His life was not all rock and roll, however. Throughout this time, he was studying to be an engineer, eventually going on to earn his master’s in Electrical Engineering from Rochester Institute of Technology and an MBA from Stanford University in California. Besides Detroit, he has lived in Rochester and Princeton, New Jersey, and currently makes his home in Naperville, Illinois, near KONE Americas’ headquarters in Lisle. He also travels frequently to KONE’s global headquarters in Espoo, Finland.
Wash describes his professional journey as an interesting and rewarding one, and says coming to KONE was a natural step. As he has done with every potential employer, Wash thoroughly researched KONE’s business culture before coming onboard. He was and remains impressed by the company’s culture of innovation, teamwork and education. “I’ve been fortunate to be able to learn and grow with every job I’ve had, including and especially with KONE. The company is known for developing [its] people, imparting winning attitudes and good values.”
Prior to joining KONE, Wash spent four year as president of Global Services for the Climate Solutions division of Ingersoll Rand. During his tenure there, Ingersoll Rand was ranked the number-one industrial machinery company on Fortune’s World’s Most Admired Companies list. Guiding 7,500 employees across 60 countries, Wash “developed and led a multiyear transformation from a product-centric sales business to a return-on-investment-based services and solutions business, growing both top- and bottom-line results.”
Before this position, Wash led Trane’s Global Service and Contracting arm, where he:
- Oversaw more than 5,000 employees across 60 countries
- Grew service and contracting business by 19.5% to US$1.4 billion within a three-year timeframe
- Developed and implemented Trane’s Performance Contracting Energy Services business, which conducted energy audits to allow property owners to use future energy and operational savings to finance infrastructure-improvement projects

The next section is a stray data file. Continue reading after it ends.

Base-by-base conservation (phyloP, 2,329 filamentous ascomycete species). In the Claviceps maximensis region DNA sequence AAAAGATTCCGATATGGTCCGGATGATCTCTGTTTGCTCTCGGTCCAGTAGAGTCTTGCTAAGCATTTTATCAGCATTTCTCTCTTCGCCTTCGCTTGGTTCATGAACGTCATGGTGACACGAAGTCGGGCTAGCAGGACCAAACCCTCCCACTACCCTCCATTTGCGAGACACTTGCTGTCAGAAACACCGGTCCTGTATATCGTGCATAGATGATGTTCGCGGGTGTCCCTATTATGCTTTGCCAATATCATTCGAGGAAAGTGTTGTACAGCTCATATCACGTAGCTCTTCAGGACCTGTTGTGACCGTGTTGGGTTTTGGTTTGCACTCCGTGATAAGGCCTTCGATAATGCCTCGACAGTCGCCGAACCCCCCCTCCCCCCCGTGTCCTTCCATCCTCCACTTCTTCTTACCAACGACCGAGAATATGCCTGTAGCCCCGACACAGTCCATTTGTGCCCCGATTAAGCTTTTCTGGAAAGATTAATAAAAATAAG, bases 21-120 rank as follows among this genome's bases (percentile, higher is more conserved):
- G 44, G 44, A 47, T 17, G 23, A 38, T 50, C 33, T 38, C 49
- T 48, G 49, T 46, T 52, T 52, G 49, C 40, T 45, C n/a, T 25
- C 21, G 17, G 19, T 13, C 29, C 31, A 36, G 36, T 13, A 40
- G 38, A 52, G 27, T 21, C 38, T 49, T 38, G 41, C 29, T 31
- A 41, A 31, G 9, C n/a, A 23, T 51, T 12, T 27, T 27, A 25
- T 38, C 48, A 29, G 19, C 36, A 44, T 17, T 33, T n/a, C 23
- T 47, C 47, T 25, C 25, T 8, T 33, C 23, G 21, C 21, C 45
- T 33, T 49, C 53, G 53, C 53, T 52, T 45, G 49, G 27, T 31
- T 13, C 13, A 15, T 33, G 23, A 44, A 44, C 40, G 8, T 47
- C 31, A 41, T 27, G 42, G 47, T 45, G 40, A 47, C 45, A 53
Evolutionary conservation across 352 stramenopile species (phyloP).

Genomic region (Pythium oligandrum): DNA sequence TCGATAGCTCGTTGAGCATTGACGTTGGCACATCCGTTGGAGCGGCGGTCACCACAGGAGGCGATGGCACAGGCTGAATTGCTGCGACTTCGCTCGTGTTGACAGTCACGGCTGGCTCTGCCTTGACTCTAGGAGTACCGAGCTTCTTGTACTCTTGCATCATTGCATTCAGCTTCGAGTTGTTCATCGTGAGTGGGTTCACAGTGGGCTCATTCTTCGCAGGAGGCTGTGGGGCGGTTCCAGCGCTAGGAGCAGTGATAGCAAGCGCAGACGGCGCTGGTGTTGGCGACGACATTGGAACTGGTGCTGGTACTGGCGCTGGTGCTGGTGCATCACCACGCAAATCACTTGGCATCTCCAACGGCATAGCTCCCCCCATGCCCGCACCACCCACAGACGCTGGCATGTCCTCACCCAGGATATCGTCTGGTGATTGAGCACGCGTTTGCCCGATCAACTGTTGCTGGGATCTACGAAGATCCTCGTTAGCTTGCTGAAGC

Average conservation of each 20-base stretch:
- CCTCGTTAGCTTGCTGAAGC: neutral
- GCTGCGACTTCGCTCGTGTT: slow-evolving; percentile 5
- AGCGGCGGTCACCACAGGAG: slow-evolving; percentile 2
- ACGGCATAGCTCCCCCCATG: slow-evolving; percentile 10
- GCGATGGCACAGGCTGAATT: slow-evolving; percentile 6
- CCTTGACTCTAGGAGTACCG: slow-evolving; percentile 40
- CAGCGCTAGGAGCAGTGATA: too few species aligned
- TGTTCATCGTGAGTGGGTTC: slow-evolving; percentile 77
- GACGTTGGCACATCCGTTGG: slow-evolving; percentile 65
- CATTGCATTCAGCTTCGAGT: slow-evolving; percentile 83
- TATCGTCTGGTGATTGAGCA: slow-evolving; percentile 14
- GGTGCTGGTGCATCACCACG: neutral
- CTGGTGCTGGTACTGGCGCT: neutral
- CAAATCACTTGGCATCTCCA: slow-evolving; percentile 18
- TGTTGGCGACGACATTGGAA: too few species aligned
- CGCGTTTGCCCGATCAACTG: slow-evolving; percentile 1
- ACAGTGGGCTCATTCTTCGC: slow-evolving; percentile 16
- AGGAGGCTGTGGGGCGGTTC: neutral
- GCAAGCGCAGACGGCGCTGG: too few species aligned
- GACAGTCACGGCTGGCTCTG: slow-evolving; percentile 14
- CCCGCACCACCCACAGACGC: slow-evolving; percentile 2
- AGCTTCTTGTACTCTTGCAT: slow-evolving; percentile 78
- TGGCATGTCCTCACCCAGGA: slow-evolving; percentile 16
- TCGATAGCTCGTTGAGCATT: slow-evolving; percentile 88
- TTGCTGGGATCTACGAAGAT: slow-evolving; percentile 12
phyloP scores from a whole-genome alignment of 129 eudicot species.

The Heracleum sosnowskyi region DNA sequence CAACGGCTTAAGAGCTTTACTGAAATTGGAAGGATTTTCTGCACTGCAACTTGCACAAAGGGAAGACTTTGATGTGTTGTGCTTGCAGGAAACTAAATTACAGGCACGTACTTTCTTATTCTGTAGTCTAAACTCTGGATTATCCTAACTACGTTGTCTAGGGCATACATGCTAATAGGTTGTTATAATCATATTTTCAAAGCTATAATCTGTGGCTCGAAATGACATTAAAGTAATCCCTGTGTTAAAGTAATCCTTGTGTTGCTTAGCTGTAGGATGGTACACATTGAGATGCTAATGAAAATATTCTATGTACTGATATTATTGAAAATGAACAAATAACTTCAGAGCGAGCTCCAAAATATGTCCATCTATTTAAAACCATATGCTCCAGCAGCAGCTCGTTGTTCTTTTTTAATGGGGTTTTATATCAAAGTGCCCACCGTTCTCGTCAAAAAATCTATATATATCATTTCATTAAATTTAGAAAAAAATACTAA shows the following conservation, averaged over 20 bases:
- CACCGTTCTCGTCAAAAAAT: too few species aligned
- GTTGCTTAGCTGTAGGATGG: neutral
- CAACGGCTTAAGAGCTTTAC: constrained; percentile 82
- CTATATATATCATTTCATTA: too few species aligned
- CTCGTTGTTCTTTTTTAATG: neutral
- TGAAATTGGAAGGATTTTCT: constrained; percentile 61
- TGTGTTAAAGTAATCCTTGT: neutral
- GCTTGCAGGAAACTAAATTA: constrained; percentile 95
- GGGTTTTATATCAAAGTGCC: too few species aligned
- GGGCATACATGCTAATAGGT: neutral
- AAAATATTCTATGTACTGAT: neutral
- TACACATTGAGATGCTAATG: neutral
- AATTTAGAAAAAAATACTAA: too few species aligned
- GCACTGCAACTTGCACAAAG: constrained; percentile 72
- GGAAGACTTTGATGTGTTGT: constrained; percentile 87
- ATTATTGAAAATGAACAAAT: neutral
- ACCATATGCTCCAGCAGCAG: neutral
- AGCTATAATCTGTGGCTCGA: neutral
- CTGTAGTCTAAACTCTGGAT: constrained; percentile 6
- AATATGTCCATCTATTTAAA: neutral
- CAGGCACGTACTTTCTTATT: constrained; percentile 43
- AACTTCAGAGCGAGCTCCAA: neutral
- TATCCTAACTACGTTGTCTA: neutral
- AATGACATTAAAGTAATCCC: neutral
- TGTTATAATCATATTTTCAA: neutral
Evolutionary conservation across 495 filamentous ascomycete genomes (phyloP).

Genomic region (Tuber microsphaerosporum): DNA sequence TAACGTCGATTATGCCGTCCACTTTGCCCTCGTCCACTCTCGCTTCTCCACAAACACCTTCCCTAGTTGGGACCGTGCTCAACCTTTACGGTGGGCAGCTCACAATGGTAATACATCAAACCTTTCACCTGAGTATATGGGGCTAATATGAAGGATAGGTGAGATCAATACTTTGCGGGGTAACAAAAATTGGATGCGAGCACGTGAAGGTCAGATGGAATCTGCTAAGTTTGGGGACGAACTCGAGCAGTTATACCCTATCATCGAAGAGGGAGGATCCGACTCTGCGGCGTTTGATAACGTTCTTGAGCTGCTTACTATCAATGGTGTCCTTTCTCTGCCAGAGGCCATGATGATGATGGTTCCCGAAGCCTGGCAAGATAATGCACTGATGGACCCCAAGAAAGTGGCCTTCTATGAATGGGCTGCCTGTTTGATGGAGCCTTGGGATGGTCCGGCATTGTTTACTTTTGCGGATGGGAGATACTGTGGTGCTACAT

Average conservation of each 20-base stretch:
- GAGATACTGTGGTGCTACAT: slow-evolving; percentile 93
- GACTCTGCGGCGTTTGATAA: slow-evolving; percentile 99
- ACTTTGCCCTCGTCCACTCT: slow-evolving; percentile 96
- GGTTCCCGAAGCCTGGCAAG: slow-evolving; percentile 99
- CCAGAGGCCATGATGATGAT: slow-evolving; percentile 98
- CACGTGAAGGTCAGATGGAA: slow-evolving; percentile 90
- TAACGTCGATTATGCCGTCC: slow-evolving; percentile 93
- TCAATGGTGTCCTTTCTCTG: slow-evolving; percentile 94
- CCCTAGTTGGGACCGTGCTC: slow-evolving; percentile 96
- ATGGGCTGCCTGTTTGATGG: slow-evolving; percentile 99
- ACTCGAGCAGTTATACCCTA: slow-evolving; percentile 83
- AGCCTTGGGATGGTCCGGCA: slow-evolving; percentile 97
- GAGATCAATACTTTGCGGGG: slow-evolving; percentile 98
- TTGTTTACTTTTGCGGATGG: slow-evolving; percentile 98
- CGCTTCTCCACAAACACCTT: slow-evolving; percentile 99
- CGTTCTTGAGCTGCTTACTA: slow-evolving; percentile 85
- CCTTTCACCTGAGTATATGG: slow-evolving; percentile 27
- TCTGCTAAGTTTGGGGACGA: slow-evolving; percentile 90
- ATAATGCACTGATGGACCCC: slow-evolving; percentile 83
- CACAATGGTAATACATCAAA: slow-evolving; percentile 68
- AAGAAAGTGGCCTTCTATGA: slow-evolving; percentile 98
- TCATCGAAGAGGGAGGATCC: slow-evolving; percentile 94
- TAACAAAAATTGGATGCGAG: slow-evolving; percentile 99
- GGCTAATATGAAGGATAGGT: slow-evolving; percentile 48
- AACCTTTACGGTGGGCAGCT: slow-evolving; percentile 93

- Partnered with the Clinton Climate Initiative to identify energy efficiencies in the world’s 40 largest cities
He began his career at Kodak. After more than 12 years there, he moved to Xerox Corp., where he led development, sales and delivery of business-outsourcing packages. Throughout his career, he says, “I have really been blessed to love what I do.” Leading KONE Americas is no exception, he says, elaborating:
“I inherited a great organization with great people and assets. I love managing teams and overseeing transformations, and I believe we are moving from being good to great. KONE knows how to take assets and use them effectively, align teams and really go after something while having fun. That makes it a great place to work.”
Wash has high praise for KONE Americas’ College Recruiting program and says it is rewarding to mentor someone, then see the person matched with the right job in the technical, business, law, communications or sales departments. “I think what they learn is this is an industry you can grow in,” he says. “It’s a challenging industry, but someone with an appetite for learning can thrive.”
As for growing KONE, Wash believes attending industry events is a crucial part of the equation. He says conferences focused on service and building automation for property owners and managers offer particularly good opportunities. Attendance at such events helps KONE meet the challenges of an aging building stock, urbanization and a desire for energy efficiency. He states:
“We are also very active in the Council on Tall Buildings and Urban Habitat (CTBUH) conferences. It’s important to stay on top of all the innovation we are experiencing. Also, the amount of project growth that is occurring in the U.S. is remarkable. At any given time, we are handling six to eight major projects. We have had several nice wins lately, and that’s why we work closely with CTBUH, as well as architects, developers, contractors and consultants.”